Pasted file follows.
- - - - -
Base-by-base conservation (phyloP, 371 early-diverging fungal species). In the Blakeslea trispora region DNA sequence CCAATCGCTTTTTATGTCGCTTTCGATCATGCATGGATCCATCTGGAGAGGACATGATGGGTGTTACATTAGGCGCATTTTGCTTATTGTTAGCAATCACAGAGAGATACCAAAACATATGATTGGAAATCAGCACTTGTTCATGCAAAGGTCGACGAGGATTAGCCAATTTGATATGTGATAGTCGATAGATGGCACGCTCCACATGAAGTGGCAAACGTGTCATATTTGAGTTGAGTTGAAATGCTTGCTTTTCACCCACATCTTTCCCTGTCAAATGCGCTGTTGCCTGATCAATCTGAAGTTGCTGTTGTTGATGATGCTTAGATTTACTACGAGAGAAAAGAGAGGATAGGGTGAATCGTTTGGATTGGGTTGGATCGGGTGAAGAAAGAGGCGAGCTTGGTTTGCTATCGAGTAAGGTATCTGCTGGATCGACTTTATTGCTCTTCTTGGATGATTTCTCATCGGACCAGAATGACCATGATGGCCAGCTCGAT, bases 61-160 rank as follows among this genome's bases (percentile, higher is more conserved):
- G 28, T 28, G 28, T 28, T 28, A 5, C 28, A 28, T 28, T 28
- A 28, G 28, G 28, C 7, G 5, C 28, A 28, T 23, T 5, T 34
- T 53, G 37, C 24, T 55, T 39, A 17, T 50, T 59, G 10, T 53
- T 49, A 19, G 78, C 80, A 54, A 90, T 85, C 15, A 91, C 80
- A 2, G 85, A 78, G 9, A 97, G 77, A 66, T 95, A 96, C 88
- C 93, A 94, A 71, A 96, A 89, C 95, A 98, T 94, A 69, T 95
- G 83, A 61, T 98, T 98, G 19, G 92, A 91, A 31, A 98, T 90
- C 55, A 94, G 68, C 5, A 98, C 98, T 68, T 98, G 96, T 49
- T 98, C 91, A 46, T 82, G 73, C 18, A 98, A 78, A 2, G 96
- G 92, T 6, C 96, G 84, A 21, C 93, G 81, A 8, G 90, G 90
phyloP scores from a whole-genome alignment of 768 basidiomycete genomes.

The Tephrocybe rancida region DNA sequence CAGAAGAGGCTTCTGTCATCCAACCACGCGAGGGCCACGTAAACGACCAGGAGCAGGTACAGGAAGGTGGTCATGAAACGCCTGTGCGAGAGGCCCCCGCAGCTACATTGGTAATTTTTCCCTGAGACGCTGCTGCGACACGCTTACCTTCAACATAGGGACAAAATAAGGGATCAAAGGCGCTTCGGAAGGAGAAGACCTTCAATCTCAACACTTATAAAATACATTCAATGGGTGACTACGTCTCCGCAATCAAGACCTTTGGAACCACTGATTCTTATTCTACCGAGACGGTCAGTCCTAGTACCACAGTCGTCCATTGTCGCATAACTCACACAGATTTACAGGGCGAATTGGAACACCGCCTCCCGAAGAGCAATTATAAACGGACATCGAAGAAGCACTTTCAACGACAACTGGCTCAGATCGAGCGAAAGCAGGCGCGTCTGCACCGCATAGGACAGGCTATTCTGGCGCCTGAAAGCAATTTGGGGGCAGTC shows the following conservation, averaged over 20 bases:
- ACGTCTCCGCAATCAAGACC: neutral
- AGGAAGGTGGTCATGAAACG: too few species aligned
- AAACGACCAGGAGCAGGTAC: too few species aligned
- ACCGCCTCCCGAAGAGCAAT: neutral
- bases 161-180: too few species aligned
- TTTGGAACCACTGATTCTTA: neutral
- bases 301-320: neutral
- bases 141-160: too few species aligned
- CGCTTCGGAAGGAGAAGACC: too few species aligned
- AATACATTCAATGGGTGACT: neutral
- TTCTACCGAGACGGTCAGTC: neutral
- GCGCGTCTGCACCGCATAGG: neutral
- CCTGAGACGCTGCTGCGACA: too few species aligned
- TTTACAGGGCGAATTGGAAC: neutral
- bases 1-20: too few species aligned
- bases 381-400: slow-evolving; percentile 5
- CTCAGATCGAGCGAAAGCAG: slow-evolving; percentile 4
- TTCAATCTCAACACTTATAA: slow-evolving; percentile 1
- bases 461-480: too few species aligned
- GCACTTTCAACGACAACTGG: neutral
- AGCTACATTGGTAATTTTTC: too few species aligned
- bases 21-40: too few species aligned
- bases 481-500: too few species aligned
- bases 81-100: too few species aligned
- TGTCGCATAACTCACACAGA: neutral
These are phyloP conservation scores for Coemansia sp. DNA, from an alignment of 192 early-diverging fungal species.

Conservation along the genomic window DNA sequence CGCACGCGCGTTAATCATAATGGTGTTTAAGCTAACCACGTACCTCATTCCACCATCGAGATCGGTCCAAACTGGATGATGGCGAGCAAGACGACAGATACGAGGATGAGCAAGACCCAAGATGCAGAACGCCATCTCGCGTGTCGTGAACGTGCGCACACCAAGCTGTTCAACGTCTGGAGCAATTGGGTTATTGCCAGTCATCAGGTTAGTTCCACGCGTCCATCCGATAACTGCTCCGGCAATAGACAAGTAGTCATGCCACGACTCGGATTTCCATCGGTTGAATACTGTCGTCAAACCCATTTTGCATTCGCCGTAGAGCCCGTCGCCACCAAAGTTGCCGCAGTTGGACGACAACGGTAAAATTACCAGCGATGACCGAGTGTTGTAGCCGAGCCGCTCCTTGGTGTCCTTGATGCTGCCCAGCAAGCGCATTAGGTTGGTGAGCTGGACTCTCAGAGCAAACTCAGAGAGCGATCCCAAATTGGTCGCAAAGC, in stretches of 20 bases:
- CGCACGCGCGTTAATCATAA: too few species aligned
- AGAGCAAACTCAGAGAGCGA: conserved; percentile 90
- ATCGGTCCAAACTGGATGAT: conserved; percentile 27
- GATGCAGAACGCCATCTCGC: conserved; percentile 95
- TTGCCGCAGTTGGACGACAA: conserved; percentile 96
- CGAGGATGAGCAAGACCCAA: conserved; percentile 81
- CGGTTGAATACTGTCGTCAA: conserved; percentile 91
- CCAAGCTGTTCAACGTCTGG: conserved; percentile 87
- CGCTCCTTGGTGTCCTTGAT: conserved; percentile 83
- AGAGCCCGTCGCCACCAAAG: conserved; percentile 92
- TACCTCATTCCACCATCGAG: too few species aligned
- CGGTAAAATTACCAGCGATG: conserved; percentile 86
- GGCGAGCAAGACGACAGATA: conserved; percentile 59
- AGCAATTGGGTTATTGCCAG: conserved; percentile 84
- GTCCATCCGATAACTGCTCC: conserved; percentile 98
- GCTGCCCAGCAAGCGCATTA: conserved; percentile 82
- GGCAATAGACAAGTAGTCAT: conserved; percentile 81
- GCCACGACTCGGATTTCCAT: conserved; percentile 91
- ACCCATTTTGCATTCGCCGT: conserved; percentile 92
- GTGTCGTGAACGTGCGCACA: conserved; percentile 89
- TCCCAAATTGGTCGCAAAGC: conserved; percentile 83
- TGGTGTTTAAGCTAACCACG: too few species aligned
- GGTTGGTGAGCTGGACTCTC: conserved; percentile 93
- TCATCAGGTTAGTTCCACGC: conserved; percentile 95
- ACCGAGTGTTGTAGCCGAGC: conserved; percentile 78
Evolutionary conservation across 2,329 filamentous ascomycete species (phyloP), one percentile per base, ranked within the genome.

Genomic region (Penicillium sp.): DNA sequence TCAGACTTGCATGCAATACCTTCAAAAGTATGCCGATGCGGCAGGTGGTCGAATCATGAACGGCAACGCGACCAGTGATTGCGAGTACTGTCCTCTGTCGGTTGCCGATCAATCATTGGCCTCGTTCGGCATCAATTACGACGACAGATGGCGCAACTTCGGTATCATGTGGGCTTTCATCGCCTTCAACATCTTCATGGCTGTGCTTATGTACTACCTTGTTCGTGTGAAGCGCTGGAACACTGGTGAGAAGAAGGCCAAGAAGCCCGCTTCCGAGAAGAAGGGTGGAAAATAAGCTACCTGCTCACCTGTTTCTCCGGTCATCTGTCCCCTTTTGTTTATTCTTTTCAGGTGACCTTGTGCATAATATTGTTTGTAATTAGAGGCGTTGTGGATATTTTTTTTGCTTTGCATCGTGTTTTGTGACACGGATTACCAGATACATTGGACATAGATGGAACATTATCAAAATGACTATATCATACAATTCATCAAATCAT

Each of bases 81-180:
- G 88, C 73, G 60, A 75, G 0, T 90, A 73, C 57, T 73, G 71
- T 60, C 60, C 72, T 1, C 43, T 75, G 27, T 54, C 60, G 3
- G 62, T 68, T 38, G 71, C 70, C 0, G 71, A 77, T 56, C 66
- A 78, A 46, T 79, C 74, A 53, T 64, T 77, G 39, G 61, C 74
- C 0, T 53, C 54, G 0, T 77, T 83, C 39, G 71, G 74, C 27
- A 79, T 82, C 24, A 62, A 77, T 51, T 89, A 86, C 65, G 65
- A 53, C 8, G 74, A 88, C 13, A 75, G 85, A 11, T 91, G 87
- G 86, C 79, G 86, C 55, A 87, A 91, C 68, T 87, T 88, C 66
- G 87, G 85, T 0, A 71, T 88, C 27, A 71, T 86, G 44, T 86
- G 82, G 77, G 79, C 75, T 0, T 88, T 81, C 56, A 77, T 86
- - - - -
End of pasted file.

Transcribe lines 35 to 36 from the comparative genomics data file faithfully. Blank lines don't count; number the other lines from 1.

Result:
- bases 21-40: too few species aligned
- bases 481-500: too few species aligned